Survival and ambivalence: The story of Lausanne

Turkish President Recep Tayyip Erdogan (r) and Russian President Vladimir Putin (l) attend the opening ceremony of the Turkstream Project in Istanbul, in January 2020. The cordial relationship between Erdogan and Putin, amid much anti-liberal rhetoric, is one reflection of the new Zeitgeist. [EPA]

The year of Our Lord 2023 has been a roller-coaster for Orthodox Christians in Turkey. On August 15, it seems, Ecumenical Patriarch Vartholomaios will celebrate an emotionally resonant liturgy at the Monastery of Panagia Soumela; permission was granted on July 24 after a report four days earlier that it had been refused.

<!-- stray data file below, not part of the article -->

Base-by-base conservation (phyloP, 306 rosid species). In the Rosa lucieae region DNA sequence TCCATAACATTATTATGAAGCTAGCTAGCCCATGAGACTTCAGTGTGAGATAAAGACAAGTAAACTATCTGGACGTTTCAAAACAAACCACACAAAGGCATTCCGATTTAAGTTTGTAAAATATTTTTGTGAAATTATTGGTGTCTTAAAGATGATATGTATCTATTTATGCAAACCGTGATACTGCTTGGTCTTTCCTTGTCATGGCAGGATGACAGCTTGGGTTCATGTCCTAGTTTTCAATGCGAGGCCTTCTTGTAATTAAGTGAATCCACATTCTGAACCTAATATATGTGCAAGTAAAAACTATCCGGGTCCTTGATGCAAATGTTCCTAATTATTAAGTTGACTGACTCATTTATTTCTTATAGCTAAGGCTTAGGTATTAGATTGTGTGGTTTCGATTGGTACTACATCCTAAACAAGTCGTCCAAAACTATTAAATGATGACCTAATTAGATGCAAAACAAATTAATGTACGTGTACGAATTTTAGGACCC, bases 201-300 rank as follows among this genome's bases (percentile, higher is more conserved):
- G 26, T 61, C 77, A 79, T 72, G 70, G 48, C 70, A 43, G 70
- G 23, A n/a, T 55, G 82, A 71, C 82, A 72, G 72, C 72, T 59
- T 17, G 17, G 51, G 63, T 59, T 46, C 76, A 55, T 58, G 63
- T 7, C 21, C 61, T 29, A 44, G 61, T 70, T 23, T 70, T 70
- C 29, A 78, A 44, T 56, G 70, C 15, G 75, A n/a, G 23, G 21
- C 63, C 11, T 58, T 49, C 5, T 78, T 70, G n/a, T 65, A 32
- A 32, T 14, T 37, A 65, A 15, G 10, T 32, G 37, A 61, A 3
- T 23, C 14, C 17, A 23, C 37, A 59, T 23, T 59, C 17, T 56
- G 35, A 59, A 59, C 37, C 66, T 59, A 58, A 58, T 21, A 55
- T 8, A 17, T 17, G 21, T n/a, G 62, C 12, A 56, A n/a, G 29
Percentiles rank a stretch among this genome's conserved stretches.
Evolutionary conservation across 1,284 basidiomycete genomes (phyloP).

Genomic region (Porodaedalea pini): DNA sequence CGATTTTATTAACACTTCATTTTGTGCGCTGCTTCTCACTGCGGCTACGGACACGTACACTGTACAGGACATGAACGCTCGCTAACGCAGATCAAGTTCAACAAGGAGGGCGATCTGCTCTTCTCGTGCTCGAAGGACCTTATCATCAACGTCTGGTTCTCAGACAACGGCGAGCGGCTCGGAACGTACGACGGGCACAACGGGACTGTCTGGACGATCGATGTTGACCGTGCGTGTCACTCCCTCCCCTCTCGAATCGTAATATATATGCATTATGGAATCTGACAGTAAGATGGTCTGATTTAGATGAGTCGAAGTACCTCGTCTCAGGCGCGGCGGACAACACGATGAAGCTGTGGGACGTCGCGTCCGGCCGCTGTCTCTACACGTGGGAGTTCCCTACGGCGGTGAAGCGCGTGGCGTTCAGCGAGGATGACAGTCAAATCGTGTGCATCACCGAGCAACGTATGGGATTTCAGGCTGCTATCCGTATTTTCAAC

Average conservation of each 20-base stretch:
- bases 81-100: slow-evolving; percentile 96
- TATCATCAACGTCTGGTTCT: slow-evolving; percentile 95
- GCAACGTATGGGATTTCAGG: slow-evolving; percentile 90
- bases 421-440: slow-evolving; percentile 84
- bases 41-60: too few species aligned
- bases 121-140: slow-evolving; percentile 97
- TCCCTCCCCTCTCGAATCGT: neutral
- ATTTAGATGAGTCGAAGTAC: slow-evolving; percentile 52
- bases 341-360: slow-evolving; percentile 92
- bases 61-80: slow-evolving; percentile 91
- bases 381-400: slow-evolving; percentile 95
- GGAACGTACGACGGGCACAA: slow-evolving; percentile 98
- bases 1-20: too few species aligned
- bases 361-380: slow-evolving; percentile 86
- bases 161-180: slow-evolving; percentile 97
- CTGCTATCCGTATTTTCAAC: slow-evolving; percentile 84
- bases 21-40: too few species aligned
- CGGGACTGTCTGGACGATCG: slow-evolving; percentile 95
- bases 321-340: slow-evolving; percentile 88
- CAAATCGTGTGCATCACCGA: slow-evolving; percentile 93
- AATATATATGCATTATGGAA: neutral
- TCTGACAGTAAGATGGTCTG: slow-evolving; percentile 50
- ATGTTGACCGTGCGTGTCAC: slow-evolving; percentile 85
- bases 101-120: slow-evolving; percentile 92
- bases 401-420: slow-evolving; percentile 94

This year's paschal celebrations, on the patriarch's home island of Imbros, also brought surprises. At the last minute Greek Foreign Minister Nikos Dendias was allowed to join His All Holiness for an Epitaphios procession in the steep, rainy streets of a mountain village.

The reopening of the island's defunct airport for the minister's aircraft was an unexpected concession after a period of boiling tension in bilateral relations.

And every such gesture, small and large, is being studied closely because of this year's centenary of the Lausanne...

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